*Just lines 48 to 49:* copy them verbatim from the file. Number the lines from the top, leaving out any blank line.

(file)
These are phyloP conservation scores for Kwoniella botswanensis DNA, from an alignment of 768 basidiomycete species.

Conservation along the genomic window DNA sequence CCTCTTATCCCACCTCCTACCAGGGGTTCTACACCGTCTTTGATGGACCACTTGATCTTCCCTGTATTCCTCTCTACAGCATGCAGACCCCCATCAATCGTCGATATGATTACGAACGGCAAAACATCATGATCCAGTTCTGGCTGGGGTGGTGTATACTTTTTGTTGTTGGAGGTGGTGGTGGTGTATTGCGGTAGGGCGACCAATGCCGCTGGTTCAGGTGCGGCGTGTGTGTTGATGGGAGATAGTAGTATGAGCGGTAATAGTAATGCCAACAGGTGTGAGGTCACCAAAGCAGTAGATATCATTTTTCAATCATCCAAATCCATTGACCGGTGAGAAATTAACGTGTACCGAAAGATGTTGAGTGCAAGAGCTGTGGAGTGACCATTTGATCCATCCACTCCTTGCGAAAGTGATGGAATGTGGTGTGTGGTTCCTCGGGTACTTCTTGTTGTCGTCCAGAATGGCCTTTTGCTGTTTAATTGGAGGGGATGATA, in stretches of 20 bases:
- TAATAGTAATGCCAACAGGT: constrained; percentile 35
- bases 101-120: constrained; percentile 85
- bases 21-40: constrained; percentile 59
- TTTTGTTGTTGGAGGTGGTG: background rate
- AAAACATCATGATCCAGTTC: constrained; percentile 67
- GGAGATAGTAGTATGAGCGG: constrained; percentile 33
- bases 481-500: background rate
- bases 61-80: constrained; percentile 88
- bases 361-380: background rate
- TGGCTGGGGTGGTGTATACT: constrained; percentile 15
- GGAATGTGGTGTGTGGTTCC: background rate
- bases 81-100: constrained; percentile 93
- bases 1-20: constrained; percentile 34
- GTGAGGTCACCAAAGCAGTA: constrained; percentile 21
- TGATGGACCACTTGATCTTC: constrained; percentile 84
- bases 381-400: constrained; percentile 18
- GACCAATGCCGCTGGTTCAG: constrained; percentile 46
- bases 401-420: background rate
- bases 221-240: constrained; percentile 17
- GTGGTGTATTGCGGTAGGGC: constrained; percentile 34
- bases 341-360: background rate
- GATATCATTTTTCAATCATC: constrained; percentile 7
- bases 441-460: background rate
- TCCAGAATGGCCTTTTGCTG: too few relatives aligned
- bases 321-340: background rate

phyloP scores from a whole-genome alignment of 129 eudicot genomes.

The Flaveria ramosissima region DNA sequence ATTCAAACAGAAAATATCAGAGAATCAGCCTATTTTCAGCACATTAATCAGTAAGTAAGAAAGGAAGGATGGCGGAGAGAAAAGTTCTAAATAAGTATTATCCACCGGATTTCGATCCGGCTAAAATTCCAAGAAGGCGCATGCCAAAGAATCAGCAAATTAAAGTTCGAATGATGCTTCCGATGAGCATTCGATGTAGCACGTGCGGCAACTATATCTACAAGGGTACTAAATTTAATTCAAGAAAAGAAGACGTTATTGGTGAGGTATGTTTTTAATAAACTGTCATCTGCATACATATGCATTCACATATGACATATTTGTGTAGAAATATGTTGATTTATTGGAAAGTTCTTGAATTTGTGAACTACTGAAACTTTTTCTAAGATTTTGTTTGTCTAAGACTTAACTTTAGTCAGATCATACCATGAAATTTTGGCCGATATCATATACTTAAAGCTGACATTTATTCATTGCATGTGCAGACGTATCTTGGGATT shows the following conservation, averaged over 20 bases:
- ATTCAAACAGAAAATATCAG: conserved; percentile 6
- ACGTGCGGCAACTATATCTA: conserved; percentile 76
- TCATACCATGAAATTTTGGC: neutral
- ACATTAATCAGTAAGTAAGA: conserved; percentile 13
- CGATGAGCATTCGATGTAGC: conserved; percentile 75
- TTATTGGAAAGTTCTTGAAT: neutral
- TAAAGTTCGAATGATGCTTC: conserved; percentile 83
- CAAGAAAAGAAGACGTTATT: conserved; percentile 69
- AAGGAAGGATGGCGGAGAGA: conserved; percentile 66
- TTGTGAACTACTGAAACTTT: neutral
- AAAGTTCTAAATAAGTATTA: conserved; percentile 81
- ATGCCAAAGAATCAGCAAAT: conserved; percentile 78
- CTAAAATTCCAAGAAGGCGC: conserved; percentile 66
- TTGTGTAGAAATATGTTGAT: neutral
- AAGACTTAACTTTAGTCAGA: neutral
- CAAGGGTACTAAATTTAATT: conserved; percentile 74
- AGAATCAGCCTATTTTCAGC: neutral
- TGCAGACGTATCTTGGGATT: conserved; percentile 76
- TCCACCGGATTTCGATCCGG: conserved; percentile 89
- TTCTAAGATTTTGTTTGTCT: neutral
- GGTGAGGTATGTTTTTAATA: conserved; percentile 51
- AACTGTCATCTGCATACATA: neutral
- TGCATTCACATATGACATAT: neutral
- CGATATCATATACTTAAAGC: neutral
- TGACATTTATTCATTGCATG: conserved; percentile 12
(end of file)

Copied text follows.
- TCCACCGGATTTCGATCCGG: conserved; percentile 89
- TTCTAAGATTTTGTTTGTCT: neutral